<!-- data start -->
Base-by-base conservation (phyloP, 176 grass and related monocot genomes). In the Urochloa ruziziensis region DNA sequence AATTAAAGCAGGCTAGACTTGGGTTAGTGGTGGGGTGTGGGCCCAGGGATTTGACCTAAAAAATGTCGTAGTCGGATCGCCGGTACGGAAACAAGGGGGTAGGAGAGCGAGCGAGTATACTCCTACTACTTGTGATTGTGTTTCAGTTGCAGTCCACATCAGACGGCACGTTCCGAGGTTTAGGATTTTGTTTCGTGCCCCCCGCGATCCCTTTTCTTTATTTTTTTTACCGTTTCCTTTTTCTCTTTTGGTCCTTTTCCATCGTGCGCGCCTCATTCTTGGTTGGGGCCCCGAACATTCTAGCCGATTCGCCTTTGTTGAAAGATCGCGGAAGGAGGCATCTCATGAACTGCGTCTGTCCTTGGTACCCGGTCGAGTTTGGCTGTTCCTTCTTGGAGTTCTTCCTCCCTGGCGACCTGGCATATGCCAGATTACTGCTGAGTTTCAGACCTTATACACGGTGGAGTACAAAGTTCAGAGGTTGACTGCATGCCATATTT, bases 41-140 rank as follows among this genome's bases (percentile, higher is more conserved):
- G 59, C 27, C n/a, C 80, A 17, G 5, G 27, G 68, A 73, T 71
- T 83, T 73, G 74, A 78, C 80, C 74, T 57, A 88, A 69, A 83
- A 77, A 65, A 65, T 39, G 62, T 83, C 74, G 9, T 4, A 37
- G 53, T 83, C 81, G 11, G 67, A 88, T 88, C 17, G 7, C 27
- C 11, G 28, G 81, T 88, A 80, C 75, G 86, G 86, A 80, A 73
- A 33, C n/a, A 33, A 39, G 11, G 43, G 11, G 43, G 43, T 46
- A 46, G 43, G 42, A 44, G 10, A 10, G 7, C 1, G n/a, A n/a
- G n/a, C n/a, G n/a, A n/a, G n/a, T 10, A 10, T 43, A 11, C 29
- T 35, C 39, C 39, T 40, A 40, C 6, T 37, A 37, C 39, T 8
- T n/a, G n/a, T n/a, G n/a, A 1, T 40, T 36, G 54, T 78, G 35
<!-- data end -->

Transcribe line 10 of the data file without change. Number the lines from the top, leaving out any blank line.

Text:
- T 35, C 39, C 39, T 40, A 40, C 6, T 37, A 37, C 39, T 8